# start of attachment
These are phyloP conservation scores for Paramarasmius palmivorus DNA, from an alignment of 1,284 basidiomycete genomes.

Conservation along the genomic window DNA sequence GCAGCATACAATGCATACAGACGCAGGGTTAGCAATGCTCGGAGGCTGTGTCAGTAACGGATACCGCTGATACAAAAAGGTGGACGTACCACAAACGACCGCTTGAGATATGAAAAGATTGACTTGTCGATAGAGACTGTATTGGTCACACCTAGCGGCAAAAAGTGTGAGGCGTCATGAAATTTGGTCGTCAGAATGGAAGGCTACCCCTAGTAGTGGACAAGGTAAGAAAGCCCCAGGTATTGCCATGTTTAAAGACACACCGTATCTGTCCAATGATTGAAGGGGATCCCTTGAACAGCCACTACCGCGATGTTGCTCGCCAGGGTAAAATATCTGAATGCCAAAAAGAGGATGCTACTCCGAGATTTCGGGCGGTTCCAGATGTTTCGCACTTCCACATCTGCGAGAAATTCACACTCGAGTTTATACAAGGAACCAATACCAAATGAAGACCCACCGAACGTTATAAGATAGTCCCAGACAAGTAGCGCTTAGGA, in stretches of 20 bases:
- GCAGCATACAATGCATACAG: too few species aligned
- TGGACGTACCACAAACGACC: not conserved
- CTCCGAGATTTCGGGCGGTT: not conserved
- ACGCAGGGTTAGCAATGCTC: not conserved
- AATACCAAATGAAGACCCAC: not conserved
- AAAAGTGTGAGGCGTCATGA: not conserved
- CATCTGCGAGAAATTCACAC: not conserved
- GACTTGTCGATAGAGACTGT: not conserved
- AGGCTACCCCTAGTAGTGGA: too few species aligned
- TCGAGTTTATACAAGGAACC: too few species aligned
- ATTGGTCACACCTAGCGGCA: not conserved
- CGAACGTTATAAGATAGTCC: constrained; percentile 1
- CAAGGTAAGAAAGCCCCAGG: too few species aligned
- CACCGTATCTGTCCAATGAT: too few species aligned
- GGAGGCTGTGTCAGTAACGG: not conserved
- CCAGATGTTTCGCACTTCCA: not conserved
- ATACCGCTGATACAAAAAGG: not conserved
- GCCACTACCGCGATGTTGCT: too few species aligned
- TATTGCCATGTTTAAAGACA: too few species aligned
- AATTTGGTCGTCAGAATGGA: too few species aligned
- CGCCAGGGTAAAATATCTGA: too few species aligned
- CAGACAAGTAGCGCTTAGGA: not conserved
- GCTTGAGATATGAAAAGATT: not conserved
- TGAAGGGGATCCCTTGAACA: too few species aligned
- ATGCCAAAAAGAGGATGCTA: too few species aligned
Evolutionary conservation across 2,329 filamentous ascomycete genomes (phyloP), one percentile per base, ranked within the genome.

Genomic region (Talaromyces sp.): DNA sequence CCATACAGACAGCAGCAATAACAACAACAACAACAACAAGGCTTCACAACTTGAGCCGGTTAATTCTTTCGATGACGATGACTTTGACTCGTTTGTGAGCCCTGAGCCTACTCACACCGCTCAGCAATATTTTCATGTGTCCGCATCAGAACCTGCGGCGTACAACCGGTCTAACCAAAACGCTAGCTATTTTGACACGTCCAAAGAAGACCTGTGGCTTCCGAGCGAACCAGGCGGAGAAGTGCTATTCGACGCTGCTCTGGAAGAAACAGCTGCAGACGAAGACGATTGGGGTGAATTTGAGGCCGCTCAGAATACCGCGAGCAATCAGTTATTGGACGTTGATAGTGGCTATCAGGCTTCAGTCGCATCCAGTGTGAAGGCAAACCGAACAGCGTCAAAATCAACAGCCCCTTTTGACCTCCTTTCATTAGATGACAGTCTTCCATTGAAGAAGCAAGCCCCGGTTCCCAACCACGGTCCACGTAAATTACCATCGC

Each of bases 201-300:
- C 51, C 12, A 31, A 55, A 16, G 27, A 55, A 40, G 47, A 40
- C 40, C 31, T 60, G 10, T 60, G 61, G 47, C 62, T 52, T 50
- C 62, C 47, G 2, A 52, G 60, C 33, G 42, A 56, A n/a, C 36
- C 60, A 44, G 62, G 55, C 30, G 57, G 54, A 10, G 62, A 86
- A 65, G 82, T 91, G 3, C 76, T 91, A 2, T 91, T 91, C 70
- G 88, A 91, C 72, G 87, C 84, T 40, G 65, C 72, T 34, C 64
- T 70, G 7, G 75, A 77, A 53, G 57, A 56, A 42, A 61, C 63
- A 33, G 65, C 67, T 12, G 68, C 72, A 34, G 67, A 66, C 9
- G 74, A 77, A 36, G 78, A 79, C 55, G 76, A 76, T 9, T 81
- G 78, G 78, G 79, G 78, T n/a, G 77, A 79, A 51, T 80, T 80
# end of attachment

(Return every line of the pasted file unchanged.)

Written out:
These are phyloP conservation scores for Paramarasmius palmivorus DNA, from an alignment of 1,284 basidiomycete genomes.

Conservation along the genomic window DNA sequence GCAGCATACAATGCATACAGACGCAGGGTTAGCAATGCTCGGAGGCTGTGTCAGTAACGGATACCGCTGATACAAAAAGGTGGACGTACCACAAACGACCGCTTGAGATATGAAAAGATTGACTTGTCGATAGAGACTGTATTGGTCACACCTAGCGGCAAAAAGTGTGAGGCGTCATGAAATTTGGTCGTCAGAATGGAAGGCTACCCCTAGTAGTGGACAAGGTAAGAAAGCCCCAGGTATTGCCATGTTTAAAGACACACCGTATCTGTCCAATGATTGAAGGGGATCCCTTGAACAGCCACTACCGCGATGTTGCTCGCCAGGGTAAAATATCTGAATGCCAAAAAGAGGATGCTACTCCGAGATTTCGGGCGGTTCCAGATGTTTCGCACTTCCACATCTGCGAGAAATTCACACTCGAGTTTATACAAGGAACCAATACCAAATGAAGACCCACCGAACGTTATAAGATAGTCCCAGACAAGTAGCGCTTAGGA, in stretches of 20 bases:
- GCAGCATACAATGCATACAG: too few species aligned
- TGGACGTACCACAAACGACC: not conserved
- CTCCGAGATTTCGGGCGGTT: not conserved
- ACGCAGGGTTAGCAATGCTC: not conserved
- AATACCAAATGAAGACCCAC: not conserved
- AAAAGTGTGAGGCGTCATGA: not conserved
- CATCTGCGAGAAATTCACAC: not conserved
- GACTTGTCGATAGAGACTGT: not conserved
- AGGCTACCCCTAGTAGTGGA: too few species aligned
- TCGAGTTTATACAAGGAACC: too few species aligned
- ATTGGTCACACCTAGCGGCA: not conserved
- CGAACGTTATAAGATAGTCC: constrained; percentile 1
- CAAGGTAAGAAAGCCCCAGG: too few species aligned
- CACCGTATCTGTCCAATGAT: too few species aligned
- GGAGGCTGTGTCAGTAACGG: not conserved
- CCAGATGTTTCGCACTTCCA: not conserved
- ATACCGCTGATACAAAAAGG: not conserved
- GCCACTACCGCGATGTTGCT: too few species aligned
- TATTGCCATGTTTAAAGACA: too few species aligned
- AATTTGGTCGTCAGAATGGA: too few species aligned
- CGCCAGGGTAAAATATCTGA: too few species aligned
- CAGACAAGTAGCGCTTAGGA: not conserved
- GCTTGAGATATGAAAAGATT: not conserved
- TGAAGGGGATCCCTTGAACA: too few species aligned
- ATGCCAAAAAGAGGATGCTA: too few species aligned
Evolutionary conservation across 2,329 filamentous ascomycete genomes (phyloP), one percentile per base, ranked within the genome.

Genomic region (Talaromyces sp.): DNA sequence CCATACAGACAGCAGCAATAACAACAACAACAACAACAAGGCTTCACAACTTGAGCCGGTTAATTCTTTCGATGACGATGACTTTGACTCGTTTGTGAGCCCTGAGCCTACTCACACCGCTCAGCAATATTTTCATGTGTCCGCATCAGAACCTGCGGCGTACAACCGGTCTAACCAAAACGCTAGCTATTTTGACACGTCCAAAGAAGACCTGTGGCTTCCGAGCGAACCAGGCGGAGAAGTGCTATTCGACGCTGCTCTGGAAGAAACAGCTGCAGACGAAGACGATTGGGGTGAATTTGAGGCCGCTCAGAATACCGCGAGCAATCAGTTATTGGACGTTGATAGTGGCTATCAGGCTTCAGTCGCATCCAGTGTGAAGGCAAACCGAACAGCGTCAAAATCAACAGCCCCTTTTGACCTCCTTTCATTAGATGACAGTCTTCCATTGAAGAAGCAAGCCCCGGTTCCCAACCACGGTCCACGTAAATTACCATCGC

Each of bases 201-300:
- C 51, C 12, A 31, A 55, A 16, G 27, A 55, A 40, G 47, A 40
- C 40, C 31, T 60, G 10, T 60, G 61, G 47, C 62, T 52, T 50
- C 62, C 47, G 2, A 52, G 60, C 33, G 42, A 56, A n/a, C 36
- C 60, A 44, G 62, G 55, C 30, G 57, G 54, A 10, G 62, A 86
- A 65, G 82, T 91, G 3, C 76, T 91, A 2, T 91, T 91, C 70
- G 88, A 91, C 72, G 87, C 84, T 40, G 65, C 72, T 34, C 64
- T 70, G 7, G 75, A 77, A 53, G 57, A 56, A 42, A 61, C 63
- A 33, G 65, C 67, T 12, G 68, C 72, A 34, G 67, A 66, C 9
- G 74, A 77, A 36, G 78, A 79, C 55, G 76, A 76, T 9, T 81
- G 78, G 78, G 79, G 78, T n/a, G 77, A 79, A 51, T 80, T 80